Monday, March 3, 2014
Slice of Life: Technology as friend and foe
I also tend to use these snow days to experiment with technology because I want to give students something to do to make sure that we don't lose all two weeks of instructional time. My juniors are supposed to be taking their end of course writing test this week, so I used Google Drive to create space for them to review some of the grammar concepts we had discussed and plan for the writing prompts in groups. I also opened up a space for them on Blackboard to allow them to ask questions about the prompts and to get suggestions about approaches from one another. I suspect some of them will benefit from these online collaborations, and I certainly appreciated seeing them edit their writing to address pronoun reference issue and noting which prompts they found challenging.
Today also gave me a chance to try an add-on that allows for voice commenting on Google Drive. Kaizena allowed me to open students' documents, highlight portions of their text, and record comments to share with the students. I managed to comment on 4 papers, once I figured out the general interface. Three seem to have gone well, but the 4th doesn't seem to want to share my voice comments. I didn't discover this until I had spent several minutes on comments that I may be the only one who can see. And, unfortunately, Kaizena's documentation is non-existent. All that there is are some articles on older versions and a video tutorial.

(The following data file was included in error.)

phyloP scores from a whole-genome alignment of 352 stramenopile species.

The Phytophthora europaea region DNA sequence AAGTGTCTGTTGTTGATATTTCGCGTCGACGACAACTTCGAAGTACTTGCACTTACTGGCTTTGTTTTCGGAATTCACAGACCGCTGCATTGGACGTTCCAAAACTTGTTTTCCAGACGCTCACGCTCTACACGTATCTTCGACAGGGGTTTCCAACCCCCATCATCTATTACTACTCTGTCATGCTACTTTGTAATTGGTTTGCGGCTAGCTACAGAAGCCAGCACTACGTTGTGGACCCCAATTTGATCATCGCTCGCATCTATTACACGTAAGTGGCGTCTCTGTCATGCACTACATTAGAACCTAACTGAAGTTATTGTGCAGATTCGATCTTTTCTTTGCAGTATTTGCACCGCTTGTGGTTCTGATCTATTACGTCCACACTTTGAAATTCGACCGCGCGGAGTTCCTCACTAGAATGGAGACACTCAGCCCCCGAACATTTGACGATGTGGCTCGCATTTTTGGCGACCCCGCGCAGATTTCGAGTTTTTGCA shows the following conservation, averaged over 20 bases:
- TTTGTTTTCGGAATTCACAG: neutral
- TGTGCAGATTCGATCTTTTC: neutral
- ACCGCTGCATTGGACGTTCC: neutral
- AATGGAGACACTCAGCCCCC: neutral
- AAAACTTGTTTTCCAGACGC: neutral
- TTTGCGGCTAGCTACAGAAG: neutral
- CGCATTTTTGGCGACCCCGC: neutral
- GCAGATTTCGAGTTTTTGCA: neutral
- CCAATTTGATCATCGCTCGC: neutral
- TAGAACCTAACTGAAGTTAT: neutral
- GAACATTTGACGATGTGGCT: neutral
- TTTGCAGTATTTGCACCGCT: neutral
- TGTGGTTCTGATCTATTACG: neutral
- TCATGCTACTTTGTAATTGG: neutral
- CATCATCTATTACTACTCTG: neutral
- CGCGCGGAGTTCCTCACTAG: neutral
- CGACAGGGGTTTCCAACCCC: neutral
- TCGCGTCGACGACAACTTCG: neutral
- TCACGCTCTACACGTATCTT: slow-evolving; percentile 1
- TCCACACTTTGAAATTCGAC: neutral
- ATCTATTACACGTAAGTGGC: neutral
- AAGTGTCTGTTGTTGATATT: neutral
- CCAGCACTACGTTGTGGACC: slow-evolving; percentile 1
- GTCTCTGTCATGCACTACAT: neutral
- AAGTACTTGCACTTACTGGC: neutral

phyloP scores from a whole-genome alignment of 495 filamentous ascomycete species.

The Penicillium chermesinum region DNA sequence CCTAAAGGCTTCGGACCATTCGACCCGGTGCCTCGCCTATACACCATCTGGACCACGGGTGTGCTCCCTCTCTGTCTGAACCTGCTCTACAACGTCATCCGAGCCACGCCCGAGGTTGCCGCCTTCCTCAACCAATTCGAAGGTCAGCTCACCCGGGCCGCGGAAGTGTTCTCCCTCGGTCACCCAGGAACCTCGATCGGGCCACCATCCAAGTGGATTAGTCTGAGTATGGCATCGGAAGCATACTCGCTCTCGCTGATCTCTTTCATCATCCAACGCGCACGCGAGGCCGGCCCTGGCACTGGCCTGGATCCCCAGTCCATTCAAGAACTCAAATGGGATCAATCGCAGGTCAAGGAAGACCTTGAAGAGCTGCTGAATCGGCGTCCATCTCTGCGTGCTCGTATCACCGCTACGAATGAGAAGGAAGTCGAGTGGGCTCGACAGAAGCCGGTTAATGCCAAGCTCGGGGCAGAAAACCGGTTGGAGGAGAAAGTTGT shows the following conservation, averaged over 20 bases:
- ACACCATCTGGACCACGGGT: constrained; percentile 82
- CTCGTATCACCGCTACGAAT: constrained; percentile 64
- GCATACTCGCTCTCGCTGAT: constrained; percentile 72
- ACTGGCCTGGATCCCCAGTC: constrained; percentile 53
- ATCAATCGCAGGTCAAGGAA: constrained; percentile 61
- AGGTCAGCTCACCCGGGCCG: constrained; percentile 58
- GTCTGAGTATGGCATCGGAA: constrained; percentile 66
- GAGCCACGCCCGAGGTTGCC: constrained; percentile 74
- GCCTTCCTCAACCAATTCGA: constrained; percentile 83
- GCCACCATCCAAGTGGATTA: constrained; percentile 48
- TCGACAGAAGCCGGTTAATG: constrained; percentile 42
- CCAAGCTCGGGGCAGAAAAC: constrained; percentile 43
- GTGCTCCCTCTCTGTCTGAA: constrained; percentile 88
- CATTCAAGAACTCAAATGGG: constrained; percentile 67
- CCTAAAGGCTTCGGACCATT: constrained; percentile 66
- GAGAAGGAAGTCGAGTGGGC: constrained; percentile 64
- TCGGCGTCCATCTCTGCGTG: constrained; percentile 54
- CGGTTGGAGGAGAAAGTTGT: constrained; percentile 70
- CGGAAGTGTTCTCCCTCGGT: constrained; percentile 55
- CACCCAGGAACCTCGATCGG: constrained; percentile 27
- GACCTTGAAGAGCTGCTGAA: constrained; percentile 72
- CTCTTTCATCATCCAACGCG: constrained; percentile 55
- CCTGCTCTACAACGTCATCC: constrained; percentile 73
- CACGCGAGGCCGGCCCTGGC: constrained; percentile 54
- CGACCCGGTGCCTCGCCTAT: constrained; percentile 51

The insistence of companies to substitute video tutorials for actual manuals makes me more than a little crazy. I cannot always use a video tutorial. Watching a video takes time and attention. I may be searching for a quick answer (as I was today) and skimming a manual for the answers I need is so much faster. I may not be able to devote my attention to the video, especially if the software is one I'd use while I taught. Or, I may not be able to play something I'd have to listen to because it would disrupt others around me. Videos aren't a substitute; they are a supplement.
So, while I like Kaizena in concept, I'm not sure that I'm willing to devote much more time to it until the documentation improves. I still like the idea of voice commenting, especially when I can use the comments as instructional, but I'm going to look elsewhere for a tool that will be easier to implement.